Theresa Dudley, president of the Prince George’s County Educators’ Association, uses a chain she bought at Home Depot to illustrate the control that she says party leaders wield over which Democrats win office in the county. (Rachel Chason/The Washington Post)

It wasn’t your typical Prince George’s County Democratic Central Committee meeting.

The crowd alternated between loud booing and cheering. One candidate for committee chair pulled out a chain to symbolize the control she says the Democratic Party establishment wields over who holds office. After the other, establishment-backed candidate won the election, half the audience drifted out.

The contest Tuesday night between Cheryl Landis, who chaired the committee from 2014 to 2016, and Theresa Dudley, president of the Prince George’s County Educators’ Association, in some ways represented tensions playing out statewide as progressives and more moderate Democrats vie for power in the party.

“There is a great divide,” said Landis, who defeated Dudley 17 to 3 (three members abstained, and one was absent). “As leader of the central committee, I know we have to get ourselves in order. We have got to build a foundation so we are all on the same page.”

Observers said what happens on the 24-member volunteer committee, which organizes support for Democrats in county, state and national races, could have implications up and down the ballot in November.

Landis, a retired school system employee, voted for County Executive Rushern Baker III in the Democratic gubernatorial primary and was backed by many of the same county elected officials who supported his losing bid.


Cheryl Landis, who defeated Theresa Dudley to become chair of the Democratic Central Committee on July 24, speaks to members during a spirited meeting at the Fraternal Order of Police Lodge 89 in Upper Marlboro. (Rachel Chason/The Washington Post)

Dudley is a vocal supporter of Ben Jealous, a progressive former NAACP president whose platform includes single-payer health care, a $15 minimum wage and legalizing and taxing marijuana, and whose backing from teachers unions across the state was key to his winning the nomination.

Landis and Dudley said they are committed to helping Jealous defeat popular Gov. Larry Hogan (R) in November.

“It’s my number one priority,” said Landis, who described Jealous as a “phenomenal” nominee.

But some in the audience were skeptical. John Mitchell, who supported U.S. Sen. Bernie Sanders (Vt.) in the 2016 Democratic presidential primary, said he had “concerns” about Landis’s ability to mobilize voters and worried that “enthusiasm will be gone if people can’t feel any ownership in the party.”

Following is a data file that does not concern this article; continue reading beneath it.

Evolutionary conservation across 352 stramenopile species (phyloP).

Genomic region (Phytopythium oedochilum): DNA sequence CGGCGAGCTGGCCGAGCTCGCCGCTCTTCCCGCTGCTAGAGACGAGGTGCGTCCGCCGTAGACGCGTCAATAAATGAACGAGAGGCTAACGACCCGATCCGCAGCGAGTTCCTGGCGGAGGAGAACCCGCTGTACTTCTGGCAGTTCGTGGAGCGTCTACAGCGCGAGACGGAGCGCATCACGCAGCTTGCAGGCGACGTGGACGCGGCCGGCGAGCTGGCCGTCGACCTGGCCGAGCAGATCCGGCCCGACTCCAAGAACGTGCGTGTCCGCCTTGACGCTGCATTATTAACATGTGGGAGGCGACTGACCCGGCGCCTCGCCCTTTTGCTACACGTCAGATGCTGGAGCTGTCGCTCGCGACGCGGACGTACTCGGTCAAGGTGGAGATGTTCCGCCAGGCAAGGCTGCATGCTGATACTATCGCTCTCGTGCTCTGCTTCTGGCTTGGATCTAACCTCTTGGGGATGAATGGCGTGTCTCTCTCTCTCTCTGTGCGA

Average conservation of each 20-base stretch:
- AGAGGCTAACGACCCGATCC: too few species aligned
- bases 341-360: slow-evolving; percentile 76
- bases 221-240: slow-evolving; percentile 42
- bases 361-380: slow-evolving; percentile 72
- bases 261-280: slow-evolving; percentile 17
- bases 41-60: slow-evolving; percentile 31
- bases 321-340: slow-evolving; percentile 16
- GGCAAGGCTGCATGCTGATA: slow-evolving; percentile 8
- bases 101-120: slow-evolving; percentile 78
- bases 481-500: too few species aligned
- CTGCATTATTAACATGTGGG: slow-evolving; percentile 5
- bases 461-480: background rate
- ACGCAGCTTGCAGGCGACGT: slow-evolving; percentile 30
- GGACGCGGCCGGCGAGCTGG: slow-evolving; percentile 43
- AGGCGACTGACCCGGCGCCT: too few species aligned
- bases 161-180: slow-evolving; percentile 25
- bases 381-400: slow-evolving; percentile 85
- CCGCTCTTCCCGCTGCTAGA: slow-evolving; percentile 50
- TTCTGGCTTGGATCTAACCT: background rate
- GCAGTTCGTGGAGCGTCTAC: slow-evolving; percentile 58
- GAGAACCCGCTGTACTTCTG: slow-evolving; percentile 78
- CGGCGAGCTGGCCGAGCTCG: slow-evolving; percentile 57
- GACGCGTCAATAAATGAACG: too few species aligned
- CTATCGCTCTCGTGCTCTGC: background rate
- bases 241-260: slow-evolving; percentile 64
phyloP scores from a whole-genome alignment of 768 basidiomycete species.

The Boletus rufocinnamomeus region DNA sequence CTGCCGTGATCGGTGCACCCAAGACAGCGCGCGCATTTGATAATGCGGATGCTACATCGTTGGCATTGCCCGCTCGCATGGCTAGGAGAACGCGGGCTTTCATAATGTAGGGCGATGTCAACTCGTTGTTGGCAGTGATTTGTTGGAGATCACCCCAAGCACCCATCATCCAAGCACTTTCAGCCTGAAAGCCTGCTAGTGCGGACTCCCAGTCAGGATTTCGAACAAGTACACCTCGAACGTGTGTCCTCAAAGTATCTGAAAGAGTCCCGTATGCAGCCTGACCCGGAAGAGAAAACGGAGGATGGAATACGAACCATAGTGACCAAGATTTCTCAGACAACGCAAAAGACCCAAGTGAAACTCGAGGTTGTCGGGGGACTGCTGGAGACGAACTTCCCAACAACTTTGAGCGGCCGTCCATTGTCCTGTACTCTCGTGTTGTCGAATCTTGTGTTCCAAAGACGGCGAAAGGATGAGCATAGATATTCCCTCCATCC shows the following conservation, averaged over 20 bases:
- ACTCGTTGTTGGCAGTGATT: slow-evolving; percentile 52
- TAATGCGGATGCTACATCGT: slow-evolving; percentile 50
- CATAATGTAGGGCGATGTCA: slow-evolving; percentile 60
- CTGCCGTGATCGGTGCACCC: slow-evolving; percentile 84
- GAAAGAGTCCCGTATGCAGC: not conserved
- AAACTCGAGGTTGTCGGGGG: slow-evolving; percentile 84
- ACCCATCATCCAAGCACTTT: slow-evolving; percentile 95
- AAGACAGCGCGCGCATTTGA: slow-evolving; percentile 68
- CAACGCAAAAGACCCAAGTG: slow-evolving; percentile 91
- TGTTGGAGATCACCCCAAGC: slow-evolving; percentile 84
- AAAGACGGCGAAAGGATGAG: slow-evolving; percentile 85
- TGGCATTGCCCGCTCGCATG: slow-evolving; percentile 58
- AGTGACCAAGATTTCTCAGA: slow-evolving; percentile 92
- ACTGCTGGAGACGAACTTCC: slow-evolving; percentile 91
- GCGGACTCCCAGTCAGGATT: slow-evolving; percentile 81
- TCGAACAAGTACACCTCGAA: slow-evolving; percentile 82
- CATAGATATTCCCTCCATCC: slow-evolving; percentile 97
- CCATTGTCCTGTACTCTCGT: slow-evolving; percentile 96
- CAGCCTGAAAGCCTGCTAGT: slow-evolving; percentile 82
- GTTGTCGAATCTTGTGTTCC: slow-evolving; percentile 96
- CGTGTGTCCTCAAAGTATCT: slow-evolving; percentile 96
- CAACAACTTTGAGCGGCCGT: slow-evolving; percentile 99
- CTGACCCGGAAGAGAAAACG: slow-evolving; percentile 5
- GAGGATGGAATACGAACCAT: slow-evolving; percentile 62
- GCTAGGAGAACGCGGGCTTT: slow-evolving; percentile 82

“We want to see health care for all and fair wages, but there is also a fundamental desire to have the party be more of a bottom-up organization,” said Mitchell, of Accokeek.

Dudley said substantive changes need to be made to the central committee going forward so it reflects the interests of county residents she described as increasingly progressive.

During the meeting, she unveiled a chain bought at Home Depot and said county officials, including those elected to the central committee, have for too long been controlled by “the master who lives in Calvert County,” referring to state Senate President Thomas V. Mike Miller Jr. (D), whose district also includes part of Prince George’s.

“This chain, we don’t need it,” she said to cheers from the audience, which was filled with members of Progressive Maryland and Our Revolution, grass-roots groups that helped propel Jealous to victory and oust key Miller allies in the state Senate.

The activists, several of whom spoke at the end of the hours-long meeting, said Miller and other state senators who represent the county wield too much power over who wins office by issuing official-looking “sample ballots” that endorse some Democratic candidates over others.

Dudley and others demanded that the committee condemn the ballots, which they said favor establishment choices and mislead voters into thinking they represent an official party slate.

“There was so much legitimate confusion,” said Wala Blegay, who unsuccessfully ran for state delegate and started a petition to end the use of sample ballots that has received nearly 700 signatures.

Krystal Oriadha, an activist who lost her race for county council by 30 votes, said the ballots are part of a “systematic effort to keep progressives from winning.”

Miller declined, through an aide, to comment.

In a speech after the vote, Landis pledged to create an ad hoc committee immediately to examine the issue.

Former central committee member Malcolm Augustine, who was nominated for a state Senate seat in the June 26 primary, said that although debate Tuesday was “spirited,” what matters most is that the party is unified behind Jealous.

“There was a lot of passion in the room,” he said. “We have to find a way to channel that passion in a way that’s inclusive.”